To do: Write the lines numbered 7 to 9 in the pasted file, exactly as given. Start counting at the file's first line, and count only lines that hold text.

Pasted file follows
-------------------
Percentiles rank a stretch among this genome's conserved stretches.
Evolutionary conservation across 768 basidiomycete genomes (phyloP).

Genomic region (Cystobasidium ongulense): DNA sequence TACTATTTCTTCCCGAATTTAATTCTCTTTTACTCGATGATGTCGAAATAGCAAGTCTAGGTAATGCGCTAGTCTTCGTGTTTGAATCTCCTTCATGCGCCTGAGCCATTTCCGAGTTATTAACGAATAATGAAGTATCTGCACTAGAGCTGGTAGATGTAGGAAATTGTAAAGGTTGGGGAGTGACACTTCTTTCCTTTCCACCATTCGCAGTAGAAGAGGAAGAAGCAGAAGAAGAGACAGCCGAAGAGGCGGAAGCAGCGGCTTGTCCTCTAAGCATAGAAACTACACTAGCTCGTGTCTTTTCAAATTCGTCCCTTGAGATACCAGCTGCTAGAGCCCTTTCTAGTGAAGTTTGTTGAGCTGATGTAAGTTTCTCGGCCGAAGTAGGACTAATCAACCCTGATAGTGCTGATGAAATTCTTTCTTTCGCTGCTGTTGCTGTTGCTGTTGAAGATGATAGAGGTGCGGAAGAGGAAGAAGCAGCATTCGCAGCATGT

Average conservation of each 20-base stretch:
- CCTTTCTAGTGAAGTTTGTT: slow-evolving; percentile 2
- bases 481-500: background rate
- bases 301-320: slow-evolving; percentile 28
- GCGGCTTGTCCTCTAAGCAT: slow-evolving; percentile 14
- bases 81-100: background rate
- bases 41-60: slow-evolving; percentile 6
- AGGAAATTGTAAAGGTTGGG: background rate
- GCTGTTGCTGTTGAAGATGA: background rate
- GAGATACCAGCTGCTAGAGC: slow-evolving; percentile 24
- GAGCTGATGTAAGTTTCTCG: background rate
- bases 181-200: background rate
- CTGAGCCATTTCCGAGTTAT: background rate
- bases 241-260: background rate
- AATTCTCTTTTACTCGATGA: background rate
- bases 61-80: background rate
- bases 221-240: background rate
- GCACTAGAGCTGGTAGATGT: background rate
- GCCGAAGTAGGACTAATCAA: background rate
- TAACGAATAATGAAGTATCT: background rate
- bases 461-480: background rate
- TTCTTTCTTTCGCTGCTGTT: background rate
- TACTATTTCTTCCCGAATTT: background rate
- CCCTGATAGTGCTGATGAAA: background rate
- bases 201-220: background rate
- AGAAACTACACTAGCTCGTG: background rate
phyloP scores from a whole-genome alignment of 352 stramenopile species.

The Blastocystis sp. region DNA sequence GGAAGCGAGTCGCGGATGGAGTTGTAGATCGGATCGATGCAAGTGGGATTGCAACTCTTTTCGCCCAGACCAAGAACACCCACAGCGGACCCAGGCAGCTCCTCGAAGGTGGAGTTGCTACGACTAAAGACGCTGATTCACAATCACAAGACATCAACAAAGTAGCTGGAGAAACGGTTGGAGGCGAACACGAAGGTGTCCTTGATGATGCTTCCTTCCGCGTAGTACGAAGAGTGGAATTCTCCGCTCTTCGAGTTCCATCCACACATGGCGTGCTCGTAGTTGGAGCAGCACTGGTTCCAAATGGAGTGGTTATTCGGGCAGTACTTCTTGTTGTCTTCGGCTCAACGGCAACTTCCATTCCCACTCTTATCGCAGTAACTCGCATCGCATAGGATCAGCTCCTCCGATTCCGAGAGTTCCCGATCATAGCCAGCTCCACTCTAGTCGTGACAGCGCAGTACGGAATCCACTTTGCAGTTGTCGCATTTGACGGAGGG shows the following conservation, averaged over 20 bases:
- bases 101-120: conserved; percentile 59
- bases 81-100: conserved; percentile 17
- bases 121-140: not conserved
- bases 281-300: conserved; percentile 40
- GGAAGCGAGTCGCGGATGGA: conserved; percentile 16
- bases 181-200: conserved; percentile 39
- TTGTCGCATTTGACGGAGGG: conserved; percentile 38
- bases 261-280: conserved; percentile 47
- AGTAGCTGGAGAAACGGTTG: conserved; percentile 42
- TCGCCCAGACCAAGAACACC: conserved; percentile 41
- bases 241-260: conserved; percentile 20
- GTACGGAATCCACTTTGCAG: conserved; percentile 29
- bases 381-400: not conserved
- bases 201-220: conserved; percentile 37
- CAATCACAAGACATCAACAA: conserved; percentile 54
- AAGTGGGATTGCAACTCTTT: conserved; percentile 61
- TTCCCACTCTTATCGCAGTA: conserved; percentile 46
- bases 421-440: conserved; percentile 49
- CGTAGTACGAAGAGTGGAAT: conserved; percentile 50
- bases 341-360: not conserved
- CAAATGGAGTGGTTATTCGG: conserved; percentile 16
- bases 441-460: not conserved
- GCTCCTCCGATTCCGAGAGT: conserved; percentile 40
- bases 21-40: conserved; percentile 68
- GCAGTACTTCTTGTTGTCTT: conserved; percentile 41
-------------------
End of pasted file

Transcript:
- bases 301-320: slow-evolving; percentile 28
- GCGGCTTGTCCTCTAAGCAT: slow-evolving; percentile 14
- bases 81-100: background rate